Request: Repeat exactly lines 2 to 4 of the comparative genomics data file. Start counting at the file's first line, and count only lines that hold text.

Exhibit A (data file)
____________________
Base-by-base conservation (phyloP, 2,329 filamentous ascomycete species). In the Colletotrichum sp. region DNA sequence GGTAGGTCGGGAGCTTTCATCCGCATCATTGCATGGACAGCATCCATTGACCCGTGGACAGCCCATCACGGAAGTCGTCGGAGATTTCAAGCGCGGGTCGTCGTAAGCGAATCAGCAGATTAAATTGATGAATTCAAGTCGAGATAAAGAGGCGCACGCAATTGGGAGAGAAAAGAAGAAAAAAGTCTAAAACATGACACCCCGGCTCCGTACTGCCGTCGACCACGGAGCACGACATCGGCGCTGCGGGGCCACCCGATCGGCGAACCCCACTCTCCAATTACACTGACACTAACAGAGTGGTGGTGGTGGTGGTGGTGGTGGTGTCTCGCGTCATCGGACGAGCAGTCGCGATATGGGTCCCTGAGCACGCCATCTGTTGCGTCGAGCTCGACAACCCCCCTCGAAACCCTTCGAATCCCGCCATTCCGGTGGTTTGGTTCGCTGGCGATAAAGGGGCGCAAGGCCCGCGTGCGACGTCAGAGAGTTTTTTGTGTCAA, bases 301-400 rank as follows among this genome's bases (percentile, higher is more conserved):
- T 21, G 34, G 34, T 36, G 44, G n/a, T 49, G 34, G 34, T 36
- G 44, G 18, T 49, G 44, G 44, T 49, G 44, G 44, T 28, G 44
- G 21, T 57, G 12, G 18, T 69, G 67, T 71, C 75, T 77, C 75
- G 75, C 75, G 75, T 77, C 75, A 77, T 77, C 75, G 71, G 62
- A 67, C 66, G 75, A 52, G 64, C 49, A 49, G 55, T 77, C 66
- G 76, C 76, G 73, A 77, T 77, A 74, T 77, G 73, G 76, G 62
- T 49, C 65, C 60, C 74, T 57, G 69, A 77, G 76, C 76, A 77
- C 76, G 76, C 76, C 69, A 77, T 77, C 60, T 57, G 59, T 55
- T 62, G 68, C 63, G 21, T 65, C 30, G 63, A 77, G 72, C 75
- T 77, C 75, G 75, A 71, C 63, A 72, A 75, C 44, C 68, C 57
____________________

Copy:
- T 21, G 34, G 34, T 36, G 44, G n/a, T 49, G 34, G 34, T 36
- G 44, G 18, T 49, G 44, G 44, T 49, G 44, G 44, T 28, G 44
- G 21, T 57, G 12, G 18, T 69, G 67, T 71, C 75, T 77, C 75